HIS 10: Modern World History
College Now – Bronx Community College – Summer 2012
Professor: Roy R. Rogers
Primary Source Assignment
Students are required to complete THREE short (two to four page) detailed analyses of THREE different primary sources of the student’s choice. While students are to complete THREE primary source analyses, only TWO of the three completed assignments will impact a student’s final grade. The two completed assignments with the highest grade will be selected. If a student, however, does not complete all three primary source analysis a zero will be recorded for at least one of the two assignments.
What is a primary source?
A primary source is a contemporary document, item or material relating to a particular historical period. Such sources include contemporary diary entry, newspaper article, political speech, archaeological find, television show and/or letter. A primary source for the American Revolution, for example, could be a military order from the desk of George Washington, a letter from a British soldier to his wife, the Declaration of Independence and even a surviving military uniform.
For this assignment, primary sources many be selected from either the assigned course reader (Finkelstein, The Modern World: A History Reader) or from any primary source handed out by the instructor in class. If a student is unclear on what is an acceptable primary source for these assignments, please consult the instructor at any time.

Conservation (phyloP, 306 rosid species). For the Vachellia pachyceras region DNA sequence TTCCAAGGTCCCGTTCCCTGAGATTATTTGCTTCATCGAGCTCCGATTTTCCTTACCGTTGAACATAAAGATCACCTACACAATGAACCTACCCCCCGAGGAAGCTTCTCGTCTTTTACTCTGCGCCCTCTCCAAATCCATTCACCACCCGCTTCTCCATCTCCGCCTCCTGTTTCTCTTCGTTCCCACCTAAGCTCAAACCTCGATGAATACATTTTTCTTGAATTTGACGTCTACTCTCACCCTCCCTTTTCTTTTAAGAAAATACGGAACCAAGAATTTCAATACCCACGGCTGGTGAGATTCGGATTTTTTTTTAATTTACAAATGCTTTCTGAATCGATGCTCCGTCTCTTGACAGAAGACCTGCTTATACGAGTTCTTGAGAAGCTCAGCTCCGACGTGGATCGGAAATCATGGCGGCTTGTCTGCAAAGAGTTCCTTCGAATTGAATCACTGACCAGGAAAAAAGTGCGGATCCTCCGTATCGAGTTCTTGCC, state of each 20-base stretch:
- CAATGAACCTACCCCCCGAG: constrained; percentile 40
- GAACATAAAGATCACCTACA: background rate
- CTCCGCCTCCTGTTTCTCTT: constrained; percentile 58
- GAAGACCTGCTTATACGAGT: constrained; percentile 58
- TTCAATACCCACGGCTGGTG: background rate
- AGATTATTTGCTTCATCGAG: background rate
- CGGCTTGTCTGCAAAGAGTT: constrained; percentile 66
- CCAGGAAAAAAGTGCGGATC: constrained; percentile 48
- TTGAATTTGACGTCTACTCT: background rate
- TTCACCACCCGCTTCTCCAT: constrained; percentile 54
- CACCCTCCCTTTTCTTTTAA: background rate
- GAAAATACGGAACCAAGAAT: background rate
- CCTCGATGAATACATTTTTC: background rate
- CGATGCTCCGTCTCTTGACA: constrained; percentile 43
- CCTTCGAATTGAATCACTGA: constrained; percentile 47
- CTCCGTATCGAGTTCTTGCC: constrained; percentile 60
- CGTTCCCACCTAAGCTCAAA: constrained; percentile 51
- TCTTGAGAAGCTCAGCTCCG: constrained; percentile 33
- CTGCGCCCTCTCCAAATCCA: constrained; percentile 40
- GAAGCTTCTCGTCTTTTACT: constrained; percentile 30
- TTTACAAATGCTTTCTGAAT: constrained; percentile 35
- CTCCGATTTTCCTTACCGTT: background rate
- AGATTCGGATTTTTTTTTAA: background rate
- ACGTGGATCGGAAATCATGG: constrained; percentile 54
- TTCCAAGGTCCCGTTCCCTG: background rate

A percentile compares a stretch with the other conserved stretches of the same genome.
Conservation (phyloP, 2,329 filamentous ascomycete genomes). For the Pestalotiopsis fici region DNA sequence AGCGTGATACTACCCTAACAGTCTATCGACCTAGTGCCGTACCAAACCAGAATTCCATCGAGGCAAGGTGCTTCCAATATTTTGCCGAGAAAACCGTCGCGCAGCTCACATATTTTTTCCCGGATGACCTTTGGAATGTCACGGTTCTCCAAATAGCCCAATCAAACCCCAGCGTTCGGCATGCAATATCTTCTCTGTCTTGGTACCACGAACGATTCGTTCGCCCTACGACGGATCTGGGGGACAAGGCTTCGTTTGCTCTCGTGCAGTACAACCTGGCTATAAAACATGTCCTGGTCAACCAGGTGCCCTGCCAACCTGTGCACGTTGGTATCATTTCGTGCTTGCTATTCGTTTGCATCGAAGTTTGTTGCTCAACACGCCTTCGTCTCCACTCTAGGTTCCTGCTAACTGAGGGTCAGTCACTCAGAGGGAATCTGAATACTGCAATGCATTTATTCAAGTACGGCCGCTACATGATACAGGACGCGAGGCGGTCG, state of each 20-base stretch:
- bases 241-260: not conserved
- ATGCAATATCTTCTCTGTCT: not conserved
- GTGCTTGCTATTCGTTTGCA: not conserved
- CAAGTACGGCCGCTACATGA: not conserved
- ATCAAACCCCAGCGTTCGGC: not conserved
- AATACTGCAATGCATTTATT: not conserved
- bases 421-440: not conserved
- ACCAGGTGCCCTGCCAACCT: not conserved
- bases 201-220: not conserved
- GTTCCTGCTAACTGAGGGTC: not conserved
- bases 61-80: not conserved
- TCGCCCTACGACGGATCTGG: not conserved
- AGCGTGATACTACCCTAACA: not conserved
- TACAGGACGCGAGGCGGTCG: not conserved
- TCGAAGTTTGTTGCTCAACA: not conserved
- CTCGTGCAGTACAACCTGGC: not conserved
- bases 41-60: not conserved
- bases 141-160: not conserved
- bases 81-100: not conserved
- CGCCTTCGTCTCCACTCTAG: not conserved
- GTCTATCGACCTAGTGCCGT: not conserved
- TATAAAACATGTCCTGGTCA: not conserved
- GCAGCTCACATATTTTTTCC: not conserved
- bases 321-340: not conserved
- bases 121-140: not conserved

In their analysis students are to address three elements:
1.) Students are to outline the argument or position of their selected source.
What is the author(s) attempting to say? What are they seeking to describe? What are their reactions to the events around them? Students should distill the source’s argument it is core points and come up with two to three key points of the author(s) argument.
2.) Students are to contextualize the source under analysis.
How does this source tie into the broader themes (human rights, genocide, imperialism, etc.) or events (World War 2, the Haitian Revolution, etc.) discussed in this course. What event(s) is the author(s) trying to describe? What events or processes (wars, revolutions, political campaigns, etc.) is the author responding to and/or trying to shape? In your essay make sure that you highlight what evidence within the source itself highlights its context.
3.) Students are to assess why the analyzed source was created.
Why did the author(s) create this source? Did they hope to change a law? Promote a religion or ideology? Change the minds of their fellow citizens or a ruler? There are many purposes that authors have when creating a source; students should address at least one in detail. In assessing why a source was created students should think critically about the both the content and context of a source to determine the purpose(s) of an author(s). In essence in the final part of this assignment, you should synthesize the first two aspects when assessing why a source was created.